"I'm here because the Stones aren't term-limited, and they're as old as I am," Bill Clinton told 18,000 people packed into the Staples Center in Los Angeles on February 6th. He was actually there to introduce the Rolling Stones at their first free show in thirty-three years, since the 1969 disaster at California's Altamont Speedway, where security was handled by Hell's Angels and a teenager was stabbed to death. And despite the sterile arena environment and a parking lot full of SUVs, the event provided a great platform for the Natural Resources Defense Council, an environmental group that is targeting the issue of global warming.
The crowd -- which included California Gov. Gray Davis, Leonardo DiCaprio, Christina Aguilera, Cameron Diaz and Mira Sorvino -- saw a powerhouse two-hour-plus set that included "Street Fighting Man," "Sympathy for the Devil," "Start Me Up" and "Midnight Rambler." (An electrical problem during "Wild Horses" stopped the show temporarily.) The band didn't address global warming directly, except at one point when Keith Richards mumbled into the mike, "The Eskimos are feeling the pinch." But kiosks and informational posters were displayed around the venue to provide information on the NRDC and on the consequences and prevention of global warming.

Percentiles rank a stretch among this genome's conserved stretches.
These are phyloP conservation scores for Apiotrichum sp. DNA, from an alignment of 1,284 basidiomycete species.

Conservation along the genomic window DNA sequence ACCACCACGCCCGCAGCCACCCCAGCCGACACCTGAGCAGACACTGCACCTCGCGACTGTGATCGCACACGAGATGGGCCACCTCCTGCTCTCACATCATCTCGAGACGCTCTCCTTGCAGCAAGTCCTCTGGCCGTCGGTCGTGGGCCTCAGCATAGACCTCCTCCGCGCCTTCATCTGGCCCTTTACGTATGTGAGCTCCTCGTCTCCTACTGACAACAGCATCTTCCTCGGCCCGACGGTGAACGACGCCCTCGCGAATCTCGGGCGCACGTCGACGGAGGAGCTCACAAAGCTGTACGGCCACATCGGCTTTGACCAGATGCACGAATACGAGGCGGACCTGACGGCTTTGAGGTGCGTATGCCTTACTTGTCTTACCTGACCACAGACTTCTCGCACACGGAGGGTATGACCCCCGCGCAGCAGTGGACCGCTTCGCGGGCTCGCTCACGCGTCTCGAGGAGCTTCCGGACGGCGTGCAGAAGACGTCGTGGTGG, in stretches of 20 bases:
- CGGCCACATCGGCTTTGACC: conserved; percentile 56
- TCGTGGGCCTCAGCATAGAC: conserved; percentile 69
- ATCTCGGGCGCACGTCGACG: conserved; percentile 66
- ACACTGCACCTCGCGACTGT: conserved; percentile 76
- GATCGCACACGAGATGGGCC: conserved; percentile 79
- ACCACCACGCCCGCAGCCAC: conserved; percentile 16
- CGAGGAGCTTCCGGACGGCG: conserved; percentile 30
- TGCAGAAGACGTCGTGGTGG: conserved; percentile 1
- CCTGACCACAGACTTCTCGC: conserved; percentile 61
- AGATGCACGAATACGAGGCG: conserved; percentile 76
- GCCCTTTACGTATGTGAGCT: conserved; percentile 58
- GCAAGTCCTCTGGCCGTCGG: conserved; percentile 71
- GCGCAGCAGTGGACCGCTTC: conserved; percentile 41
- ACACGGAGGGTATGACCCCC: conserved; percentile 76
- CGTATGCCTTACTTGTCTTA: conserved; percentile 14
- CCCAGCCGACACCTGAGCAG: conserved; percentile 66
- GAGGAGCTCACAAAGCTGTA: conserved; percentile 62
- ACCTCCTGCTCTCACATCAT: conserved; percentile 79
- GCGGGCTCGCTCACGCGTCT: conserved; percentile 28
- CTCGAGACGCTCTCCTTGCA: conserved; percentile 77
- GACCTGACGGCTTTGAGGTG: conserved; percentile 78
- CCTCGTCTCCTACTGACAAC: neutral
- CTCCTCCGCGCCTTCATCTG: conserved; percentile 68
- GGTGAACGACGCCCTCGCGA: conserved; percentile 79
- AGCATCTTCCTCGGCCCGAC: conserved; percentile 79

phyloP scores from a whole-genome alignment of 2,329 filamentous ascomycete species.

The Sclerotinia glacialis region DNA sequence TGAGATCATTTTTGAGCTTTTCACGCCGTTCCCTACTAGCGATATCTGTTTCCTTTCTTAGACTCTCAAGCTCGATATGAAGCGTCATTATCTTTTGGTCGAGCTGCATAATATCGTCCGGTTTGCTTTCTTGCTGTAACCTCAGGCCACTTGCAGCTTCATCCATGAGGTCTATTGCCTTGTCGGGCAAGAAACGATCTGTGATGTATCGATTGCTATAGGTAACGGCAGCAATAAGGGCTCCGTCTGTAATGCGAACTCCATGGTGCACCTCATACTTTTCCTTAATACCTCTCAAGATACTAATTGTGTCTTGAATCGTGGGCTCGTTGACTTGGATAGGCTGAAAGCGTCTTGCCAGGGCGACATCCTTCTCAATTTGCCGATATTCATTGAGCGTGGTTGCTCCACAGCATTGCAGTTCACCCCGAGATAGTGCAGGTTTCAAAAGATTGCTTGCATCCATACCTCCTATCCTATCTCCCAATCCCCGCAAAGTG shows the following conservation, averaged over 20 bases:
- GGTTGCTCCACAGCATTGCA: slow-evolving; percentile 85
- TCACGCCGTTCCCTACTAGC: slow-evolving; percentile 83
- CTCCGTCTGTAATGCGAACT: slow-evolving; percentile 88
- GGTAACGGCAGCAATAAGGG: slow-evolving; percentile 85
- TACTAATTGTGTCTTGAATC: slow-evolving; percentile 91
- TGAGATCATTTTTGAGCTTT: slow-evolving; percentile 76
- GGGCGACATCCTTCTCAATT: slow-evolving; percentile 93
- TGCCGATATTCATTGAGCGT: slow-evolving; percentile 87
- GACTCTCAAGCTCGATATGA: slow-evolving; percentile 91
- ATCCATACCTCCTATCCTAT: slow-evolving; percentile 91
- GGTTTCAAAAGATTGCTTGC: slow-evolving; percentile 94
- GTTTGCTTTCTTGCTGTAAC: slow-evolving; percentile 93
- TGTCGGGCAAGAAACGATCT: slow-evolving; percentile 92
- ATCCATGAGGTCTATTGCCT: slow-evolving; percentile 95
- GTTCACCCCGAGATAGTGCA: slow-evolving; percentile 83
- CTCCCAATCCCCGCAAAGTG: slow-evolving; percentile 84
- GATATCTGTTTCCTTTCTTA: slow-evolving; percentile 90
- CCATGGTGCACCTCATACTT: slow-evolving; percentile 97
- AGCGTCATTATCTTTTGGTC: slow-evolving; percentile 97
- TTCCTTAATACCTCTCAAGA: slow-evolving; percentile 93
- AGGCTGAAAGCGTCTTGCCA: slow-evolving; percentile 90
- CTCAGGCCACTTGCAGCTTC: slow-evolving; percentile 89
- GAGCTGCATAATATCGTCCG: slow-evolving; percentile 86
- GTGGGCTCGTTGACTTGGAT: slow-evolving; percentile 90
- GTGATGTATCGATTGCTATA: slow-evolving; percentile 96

NRDC Climate Center director David Hawkins said that the Stones were partially reimbursed for their expenses and that their association will help the NRDC's lobbying campaign immeasurably.
"I know some of you have paid $5,000 a seat to be here," Mick Jagger told the audience, referring to some of the event's big-money donors. "Some of you have paid nothing. But you know we're all doing the same thing: putting the spotlight on a very good cause."